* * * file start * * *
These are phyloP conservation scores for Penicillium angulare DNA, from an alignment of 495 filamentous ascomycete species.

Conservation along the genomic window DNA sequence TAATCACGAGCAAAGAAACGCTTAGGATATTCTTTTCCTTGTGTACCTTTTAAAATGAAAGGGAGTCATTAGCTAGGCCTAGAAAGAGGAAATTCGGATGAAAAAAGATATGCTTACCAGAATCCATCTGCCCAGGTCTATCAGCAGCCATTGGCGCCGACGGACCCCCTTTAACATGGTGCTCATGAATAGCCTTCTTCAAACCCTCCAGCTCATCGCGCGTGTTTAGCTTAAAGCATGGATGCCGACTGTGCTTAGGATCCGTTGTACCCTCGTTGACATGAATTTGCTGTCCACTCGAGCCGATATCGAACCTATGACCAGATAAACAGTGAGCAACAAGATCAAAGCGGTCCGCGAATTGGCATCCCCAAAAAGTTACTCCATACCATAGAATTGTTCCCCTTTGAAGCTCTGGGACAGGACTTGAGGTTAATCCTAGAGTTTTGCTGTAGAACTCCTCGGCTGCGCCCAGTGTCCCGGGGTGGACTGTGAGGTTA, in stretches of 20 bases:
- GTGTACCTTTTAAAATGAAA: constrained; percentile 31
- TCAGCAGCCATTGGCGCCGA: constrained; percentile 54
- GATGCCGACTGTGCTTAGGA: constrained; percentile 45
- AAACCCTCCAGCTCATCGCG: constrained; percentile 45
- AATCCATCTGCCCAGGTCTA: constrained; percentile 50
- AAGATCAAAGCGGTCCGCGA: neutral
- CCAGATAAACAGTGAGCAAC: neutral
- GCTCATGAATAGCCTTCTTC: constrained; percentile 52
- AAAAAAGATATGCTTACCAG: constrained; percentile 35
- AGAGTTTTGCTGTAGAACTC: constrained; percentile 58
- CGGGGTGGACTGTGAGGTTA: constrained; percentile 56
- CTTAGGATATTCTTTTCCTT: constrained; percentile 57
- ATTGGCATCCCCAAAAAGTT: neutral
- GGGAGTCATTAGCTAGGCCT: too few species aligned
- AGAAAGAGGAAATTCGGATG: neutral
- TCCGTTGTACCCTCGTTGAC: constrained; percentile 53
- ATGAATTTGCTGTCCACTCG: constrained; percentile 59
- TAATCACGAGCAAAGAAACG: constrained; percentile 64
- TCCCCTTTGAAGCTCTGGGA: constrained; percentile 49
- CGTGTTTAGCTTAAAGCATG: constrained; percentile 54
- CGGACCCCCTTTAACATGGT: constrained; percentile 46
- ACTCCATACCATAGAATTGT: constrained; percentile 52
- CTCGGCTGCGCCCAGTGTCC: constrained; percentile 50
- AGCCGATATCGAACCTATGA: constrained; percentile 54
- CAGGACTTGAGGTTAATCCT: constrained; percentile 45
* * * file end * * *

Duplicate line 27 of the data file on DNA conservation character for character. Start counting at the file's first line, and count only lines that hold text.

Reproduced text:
- CAGGACTTGAGGTTAATCCT: constrained; percentile 45